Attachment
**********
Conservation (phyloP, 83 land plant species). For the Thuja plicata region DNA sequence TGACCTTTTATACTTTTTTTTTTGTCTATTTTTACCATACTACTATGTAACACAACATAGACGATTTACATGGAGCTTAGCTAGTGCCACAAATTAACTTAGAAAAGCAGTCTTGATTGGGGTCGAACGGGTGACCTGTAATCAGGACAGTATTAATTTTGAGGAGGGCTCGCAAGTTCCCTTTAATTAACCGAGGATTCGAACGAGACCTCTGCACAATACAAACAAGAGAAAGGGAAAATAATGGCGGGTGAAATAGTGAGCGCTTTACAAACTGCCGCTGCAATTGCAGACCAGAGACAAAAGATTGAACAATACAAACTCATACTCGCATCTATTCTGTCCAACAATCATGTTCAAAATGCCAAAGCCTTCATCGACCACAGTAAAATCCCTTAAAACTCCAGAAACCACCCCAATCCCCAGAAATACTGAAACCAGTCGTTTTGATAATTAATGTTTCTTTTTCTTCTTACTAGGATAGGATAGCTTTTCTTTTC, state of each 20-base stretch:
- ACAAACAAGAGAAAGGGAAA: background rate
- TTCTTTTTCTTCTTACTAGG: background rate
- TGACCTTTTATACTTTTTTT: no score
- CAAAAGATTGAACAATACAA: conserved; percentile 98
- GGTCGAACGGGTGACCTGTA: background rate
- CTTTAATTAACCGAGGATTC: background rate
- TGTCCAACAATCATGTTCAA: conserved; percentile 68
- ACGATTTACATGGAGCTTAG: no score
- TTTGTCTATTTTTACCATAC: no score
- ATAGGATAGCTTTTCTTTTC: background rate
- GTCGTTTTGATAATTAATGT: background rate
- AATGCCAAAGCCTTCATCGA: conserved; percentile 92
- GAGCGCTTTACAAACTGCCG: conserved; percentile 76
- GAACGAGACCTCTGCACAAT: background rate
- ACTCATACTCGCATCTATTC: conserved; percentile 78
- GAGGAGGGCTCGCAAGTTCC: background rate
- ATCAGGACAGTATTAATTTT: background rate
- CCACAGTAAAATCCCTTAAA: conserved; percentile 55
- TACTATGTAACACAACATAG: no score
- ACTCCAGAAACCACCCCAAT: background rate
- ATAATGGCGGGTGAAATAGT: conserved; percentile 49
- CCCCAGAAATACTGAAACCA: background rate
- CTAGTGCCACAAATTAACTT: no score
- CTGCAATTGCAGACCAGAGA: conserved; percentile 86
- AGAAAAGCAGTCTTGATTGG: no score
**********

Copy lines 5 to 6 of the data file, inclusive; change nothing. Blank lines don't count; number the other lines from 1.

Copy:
- CAAAAGATTGAACAATACAA: conserved; percentile 98
- GGTCGAACGGGTGACCTGTA: background rate